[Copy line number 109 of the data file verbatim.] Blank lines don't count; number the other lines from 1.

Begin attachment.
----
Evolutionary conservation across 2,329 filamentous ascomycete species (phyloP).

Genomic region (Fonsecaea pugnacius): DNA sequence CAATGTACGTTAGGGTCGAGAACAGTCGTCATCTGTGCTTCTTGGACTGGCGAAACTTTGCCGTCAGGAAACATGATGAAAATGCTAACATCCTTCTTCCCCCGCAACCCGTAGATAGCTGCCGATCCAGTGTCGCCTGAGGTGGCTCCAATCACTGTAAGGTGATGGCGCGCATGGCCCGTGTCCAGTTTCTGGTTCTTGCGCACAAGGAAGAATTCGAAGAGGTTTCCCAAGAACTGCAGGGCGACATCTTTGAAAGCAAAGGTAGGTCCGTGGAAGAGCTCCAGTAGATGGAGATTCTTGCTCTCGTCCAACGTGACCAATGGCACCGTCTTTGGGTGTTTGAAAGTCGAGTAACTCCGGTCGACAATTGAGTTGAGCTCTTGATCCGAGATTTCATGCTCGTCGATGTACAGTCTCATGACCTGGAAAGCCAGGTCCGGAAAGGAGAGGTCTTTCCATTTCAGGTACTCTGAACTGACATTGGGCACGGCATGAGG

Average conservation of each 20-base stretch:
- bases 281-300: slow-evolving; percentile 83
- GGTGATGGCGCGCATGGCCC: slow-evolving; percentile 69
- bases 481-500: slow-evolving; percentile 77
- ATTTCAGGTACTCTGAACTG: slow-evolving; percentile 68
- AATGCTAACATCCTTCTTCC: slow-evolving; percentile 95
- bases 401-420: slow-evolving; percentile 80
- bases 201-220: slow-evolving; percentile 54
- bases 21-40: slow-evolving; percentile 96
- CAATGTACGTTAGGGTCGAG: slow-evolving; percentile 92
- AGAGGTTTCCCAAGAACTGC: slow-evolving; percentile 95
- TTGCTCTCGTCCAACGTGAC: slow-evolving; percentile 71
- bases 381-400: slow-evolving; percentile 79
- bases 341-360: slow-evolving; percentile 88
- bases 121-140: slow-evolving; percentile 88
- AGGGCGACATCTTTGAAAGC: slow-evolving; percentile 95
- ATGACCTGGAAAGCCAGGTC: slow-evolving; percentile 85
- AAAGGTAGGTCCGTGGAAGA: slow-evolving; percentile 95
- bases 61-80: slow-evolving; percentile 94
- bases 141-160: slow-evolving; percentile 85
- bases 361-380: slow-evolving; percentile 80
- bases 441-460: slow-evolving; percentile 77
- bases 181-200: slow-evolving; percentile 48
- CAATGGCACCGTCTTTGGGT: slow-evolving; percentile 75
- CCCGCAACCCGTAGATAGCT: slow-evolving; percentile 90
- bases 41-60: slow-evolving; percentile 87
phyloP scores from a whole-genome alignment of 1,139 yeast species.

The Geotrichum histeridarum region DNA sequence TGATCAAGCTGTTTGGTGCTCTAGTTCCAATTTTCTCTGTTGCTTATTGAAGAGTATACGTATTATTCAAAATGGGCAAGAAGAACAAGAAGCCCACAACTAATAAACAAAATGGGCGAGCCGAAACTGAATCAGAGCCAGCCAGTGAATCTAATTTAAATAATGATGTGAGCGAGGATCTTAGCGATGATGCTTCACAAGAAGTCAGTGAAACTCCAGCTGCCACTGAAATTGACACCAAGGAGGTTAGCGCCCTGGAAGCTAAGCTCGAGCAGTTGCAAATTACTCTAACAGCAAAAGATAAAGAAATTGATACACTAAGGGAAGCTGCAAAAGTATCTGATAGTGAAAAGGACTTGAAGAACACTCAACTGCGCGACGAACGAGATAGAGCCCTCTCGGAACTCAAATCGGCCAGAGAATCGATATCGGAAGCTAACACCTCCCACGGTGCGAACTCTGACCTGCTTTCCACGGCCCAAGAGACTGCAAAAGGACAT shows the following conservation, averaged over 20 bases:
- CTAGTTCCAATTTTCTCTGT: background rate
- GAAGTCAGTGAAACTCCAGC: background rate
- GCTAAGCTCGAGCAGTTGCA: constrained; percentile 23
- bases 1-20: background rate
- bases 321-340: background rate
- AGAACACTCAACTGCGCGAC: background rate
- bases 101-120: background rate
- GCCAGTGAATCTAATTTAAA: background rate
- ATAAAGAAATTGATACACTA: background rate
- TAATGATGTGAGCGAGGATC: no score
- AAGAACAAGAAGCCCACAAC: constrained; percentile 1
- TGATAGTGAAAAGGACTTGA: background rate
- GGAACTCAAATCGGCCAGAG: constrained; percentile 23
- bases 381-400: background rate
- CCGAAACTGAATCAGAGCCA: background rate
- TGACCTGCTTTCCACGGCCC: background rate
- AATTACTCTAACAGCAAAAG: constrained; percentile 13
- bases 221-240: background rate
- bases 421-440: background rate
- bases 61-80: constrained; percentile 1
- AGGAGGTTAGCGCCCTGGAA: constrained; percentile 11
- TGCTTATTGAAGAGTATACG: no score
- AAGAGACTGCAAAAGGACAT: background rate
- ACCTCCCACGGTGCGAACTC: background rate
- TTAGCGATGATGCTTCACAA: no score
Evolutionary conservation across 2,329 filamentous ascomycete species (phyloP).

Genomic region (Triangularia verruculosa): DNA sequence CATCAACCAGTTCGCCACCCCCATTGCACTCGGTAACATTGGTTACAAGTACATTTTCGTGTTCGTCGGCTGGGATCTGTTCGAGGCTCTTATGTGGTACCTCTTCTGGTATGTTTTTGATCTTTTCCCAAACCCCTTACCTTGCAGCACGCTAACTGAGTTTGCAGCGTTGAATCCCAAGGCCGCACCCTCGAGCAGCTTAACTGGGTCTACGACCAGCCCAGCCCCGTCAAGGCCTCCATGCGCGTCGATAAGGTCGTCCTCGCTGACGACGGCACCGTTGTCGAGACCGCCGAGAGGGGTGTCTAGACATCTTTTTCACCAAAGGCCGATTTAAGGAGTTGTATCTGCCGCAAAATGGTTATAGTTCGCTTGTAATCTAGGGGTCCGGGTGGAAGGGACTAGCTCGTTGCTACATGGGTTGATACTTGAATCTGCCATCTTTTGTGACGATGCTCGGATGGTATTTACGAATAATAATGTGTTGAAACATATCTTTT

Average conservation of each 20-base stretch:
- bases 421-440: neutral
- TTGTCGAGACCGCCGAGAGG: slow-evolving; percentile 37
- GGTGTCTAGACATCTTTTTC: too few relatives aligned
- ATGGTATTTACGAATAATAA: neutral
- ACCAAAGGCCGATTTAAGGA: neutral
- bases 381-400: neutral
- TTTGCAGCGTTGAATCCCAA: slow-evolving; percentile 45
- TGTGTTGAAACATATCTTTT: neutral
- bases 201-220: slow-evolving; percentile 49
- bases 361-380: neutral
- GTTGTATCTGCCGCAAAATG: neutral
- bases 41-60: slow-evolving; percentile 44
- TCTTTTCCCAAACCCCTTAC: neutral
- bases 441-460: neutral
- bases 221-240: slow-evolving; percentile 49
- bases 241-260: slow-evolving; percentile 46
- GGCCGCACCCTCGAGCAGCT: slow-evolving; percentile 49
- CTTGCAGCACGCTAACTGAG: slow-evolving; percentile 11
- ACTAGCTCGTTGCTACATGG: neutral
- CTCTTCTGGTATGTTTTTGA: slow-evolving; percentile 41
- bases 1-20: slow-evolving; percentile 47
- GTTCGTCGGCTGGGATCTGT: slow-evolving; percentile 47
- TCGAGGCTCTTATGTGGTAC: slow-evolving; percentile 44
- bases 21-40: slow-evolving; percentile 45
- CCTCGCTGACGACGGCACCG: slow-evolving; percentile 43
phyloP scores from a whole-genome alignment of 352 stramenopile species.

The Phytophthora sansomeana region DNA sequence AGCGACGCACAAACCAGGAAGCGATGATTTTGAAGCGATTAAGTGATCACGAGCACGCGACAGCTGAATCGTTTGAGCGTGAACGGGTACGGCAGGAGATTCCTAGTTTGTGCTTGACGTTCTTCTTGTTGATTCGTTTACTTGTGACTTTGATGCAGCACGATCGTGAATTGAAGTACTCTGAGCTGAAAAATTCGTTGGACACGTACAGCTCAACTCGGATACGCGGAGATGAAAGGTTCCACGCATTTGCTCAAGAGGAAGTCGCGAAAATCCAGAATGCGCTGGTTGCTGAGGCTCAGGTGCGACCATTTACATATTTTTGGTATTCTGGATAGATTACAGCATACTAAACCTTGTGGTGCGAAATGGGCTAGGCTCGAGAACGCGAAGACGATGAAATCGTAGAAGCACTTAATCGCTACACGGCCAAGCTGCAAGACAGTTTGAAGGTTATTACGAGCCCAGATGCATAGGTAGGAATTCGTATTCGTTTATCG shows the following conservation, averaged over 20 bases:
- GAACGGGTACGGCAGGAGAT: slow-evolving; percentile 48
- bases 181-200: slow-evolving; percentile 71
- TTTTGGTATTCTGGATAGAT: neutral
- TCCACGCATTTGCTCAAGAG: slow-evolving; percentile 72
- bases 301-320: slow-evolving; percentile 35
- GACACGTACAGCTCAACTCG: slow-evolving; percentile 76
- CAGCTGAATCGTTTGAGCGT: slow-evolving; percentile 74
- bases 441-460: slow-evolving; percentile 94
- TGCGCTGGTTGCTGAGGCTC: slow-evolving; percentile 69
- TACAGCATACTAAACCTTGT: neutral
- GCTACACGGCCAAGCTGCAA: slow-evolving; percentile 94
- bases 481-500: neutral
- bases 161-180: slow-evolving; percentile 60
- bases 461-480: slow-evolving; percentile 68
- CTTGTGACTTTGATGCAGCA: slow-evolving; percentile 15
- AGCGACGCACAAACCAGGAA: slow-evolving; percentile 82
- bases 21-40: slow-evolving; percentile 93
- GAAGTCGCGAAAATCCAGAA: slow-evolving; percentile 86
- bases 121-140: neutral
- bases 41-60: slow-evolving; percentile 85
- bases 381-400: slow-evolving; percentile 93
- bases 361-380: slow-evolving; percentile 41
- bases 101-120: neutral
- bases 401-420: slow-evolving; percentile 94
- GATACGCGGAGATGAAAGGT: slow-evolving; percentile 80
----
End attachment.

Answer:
- bases 401-420: slow-evolving; percentile 94